Raleigh, N.C. — The Republican majority of the House Finance Committee beat back efforts Thursday morning to soften legislation slashing jobless benefits as part of an overhaul of the state unemployment system.
After a 23-13 party line vote, House Bill 4 is expected to go to a floor vote Monday night.
The bill cuts the maximum weekly unemployment benefit from $535 to $350 and replaces 26 weeks of state-paid benefits with a sliding cap of 12 to 20 weeks, based on the health of North Carolina's economy. It also slightly raises unemployment insurance taxes on employers.
Analysts said the changes would help the state repay $2.5 billion to the federal government three years faster than leaving the system unchanged. North Carolina borrowed the money to pay jobless benefits during the recession.
"This is going to cost us jobs if we don't act," said Rep. Harry Warren, R-Rowan. "It's not an easy solution."
Other Republicans voiced similar regrets about cutting jobless benefits but said the state needs to get its unemployment insurance system on sound financial footing.
"We need to emphasize putting people back to work rather than compensating them for being unemployed," said Rep. Jeff Collins, R-Nash.
Proposed amendments by Rep. Paul Tine, D-Dare, to set the maximum benefit at $425 a week and raise taxes on employers a bit more and by Rep. Deborah Ross, D-Wake, to use a 1993 formula for calculating benefits were defeated by party-line votes. The GOP didn't even allow votes on two other amendments, calling them out of order.
Rep. Paul Luebke, D-Durham, pleaded with the committee for more balance to the bill. He noted that the benefit cuts amount to about $225 million taken out of the pockets of unemployed people statewide, while the tax increases on employers would total only $20 million.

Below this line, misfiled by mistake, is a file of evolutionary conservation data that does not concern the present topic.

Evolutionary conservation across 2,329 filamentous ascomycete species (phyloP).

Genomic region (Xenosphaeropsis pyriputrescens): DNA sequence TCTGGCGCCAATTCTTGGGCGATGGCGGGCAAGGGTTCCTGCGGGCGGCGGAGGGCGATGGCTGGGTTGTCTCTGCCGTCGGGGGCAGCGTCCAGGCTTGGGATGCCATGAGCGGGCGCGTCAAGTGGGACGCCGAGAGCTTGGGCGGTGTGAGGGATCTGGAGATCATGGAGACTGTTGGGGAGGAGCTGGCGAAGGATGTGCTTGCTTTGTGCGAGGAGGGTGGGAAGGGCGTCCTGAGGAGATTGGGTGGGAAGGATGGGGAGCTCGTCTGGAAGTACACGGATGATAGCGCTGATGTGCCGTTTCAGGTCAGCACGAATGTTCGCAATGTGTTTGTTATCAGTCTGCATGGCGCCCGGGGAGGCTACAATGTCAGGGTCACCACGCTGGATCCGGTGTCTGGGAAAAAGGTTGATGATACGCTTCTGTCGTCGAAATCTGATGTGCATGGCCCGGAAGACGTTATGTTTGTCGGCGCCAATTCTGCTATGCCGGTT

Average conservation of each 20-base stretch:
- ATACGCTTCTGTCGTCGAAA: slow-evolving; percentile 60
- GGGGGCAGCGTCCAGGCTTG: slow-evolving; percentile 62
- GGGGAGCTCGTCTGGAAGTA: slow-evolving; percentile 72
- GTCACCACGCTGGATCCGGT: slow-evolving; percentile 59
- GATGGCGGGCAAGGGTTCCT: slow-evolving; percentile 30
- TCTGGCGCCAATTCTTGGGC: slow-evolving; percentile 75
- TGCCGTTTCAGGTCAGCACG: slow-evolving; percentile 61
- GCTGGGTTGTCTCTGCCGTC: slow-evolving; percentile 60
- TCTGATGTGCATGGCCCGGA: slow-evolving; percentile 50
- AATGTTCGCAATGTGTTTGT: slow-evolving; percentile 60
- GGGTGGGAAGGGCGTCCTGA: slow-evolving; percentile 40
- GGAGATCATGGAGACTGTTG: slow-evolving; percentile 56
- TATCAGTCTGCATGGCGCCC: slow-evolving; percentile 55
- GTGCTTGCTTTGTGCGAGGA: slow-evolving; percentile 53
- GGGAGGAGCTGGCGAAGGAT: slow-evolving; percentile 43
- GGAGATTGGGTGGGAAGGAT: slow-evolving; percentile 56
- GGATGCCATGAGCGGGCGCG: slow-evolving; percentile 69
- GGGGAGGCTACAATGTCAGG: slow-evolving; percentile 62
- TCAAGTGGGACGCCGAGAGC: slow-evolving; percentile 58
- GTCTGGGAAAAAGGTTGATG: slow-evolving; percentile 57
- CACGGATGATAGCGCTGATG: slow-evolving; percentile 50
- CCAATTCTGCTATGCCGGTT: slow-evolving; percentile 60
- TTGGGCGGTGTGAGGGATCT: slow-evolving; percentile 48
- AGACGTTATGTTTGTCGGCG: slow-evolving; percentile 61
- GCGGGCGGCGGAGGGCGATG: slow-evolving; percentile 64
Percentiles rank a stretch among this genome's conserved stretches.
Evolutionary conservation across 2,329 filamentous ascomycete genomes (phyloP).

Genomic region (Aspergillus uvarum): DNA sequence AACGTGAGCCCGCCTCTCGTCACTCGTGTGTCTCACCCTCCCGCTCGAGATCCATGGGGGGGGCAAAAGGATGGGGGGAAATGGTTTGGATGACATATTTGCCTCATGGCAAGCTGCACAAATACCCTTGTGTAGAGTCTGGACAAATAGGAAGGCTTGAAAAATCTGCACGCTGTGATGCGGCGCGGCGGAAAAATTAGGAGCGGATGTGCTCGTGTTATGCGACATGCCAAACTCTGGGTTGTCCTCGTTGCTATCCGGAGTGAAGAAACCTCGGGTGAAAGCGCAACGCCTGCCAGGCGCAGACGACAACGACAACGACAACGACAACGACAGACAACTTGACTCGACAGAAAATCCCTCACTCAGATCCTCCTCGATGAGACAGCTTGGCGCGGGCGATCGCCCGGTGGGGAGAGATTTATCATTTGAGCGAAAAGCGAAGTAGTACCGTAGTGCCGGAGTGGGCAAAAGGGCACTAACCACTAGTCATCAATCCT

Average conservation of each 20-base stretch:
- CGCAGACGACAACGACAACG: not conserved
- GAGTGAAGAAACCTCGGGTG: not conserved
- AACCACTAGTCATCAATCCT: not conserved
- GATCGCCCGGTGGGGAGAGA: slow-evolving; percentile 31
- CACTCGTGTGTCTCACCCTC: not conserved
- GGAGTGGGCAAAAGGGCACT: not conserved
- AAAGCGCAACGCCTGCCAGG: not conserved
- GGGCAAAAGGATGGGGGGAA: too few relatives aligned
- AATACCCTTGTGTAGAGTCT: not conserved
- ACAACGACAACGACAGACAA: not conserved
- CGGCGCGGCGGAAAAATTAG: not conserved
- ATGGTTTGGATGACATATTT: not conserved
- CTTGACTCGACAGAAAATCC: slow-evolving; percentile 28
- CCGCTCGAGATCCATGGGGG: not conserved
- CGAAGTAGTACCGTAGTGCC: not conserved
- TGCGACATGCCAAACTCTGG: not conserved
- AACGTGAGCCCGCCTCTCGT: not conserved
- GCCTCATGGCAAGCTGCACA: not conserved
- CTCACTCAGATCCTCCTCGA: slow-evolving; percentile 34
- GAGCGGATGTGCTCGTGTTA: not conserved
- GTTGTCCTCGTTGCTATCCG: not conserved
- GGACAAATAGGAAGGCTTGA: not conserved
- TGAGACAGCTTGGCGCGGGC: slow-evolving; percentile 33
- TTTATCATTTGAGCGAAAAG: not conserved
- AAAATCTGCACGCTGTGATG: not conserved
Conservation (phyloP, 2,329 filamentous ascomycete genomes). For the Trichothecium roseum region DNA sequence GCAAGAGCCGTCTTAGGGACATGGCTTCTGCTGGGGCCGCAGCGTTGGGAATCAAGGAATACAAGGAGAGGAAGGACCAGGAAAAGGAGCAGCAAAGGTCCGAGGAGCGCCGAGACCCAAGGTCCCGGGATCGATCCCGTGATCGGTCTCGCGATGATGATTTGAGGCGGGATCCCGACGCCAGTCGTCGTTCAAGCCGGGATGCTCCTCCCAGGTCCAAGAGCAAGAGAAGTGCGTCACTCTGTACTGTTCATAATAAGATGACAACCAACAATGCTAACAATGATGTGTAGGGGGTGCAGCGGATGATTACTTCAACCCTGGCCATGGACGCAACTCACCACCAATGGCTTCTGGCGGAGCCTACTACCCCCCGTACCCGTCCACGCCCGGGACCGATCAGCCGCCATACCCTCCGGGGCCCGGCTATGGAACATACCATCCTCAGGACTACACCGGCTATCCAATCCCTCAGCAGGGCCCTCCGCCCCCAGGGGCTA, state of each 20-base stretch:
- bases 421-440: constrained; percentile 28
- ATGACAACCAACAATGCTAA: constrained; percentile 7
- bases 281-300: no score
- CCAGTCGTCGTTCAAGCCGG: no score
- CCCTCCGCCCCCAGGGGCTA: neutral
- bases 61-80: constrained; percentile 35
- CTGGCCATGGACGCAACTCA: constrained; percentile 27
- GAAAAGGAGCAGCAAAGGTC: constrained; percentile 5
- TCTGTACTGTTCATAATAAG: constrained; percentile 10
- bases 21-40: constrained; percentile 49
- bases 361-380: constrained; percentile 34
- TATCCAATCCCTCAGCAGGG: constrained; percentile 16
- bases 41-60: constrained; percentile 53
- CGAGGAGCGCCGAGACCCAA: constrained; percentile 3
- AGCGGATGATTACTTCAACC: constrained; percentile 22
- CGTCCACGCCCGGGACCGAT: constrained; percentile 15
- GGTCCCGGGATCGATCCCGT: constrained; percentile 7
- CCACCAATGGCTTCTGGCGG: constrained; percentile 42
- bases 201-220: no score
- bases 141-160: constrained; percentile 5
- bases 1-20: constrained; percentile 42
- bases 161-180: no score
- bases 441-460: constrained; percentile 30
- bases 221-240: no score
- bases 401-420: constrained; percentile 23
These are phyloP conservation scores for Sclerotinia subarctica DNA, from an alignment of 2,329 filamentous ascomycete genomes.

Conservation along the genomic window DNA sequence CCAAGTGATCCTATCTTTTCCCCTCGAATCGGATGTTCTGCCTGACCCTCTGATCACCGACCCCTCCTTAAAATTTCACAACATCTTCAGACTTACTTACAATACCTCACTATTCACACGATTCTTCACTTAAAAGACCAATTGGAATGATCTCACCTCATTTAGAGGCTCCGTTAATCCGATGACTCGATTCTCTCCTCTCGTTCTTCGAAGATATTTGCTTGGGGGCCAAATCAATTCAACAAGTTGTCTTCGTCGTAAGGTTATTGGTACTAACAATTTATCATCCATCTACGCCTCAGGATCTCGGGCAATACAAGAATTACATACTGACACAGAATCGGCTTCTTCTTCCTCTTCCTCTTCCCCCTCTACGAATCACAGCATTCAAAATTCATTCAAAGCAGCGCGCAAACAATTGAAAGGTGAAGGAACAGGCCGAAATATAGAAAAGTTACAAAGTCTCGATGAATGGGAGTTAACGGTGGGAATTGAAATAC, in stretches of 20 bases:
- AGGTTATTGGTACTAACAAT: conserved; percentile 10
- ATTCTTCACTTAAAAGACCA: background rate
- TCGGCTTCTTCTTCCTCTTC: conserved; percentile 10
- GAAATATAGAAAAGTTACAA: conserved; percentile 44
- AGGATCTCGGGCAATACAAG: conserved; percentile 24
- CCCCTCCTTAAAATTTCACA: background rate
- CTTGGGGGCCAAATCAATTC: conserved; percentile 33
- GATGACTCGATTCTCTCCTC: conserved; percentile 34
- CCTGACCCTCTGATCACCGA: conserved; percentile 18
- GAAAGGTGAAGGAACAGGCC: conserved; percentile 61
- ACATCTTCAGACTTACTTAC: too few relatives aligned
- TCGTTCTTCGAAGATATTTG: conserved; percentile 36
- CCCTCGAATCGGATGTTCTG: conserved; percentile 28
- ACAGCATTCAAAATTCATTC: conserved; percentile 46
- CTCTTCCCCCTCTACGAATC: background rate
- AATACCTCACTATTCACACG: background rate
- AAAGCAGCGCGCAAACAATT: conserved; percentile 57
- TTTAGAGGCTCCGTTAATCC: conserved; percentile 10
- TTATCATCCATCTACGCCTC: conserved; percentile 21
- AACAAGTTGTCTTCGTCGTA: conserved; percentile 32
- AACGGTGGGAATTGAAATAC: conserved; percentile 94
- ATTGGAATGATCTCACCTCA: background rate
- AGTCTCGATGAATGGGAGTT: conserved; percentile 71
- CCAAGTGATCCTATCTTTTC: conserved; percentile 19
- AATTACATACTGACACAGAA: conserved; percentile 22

"The unemployed were not at the table when this deal was cut. Don't let anyone tell you otherwise," Luebke said, calling the benefit cuts "reprehensible."
If approved, the changes would take effect July 1, ending federal unemployment benefits received by thousands of North Carolina residents who have been out of work for months. The benefits would have continued through the end of 2013 under a bill Congress passed on New Year's Day to avert the so-called "fiscal cliff," but changing the state unemployment benefits voids that provision of the federal law.
The committee debated the bill for more than 90 minutes before allowing four minutes of public comment by representatives of the N.C. Justice Center and the AFL-CIO.
"It's not balanced," Bill Rowe, general counsel and director of advocacy for the Justice Center, said of the bill. "Employees will be paying more than 70 percent of this debt in reduced benefits."
Rowe urged lawmakers to let the bill sit in committee for at least a week to give their constituents a chance to voice their opinion on the proposal.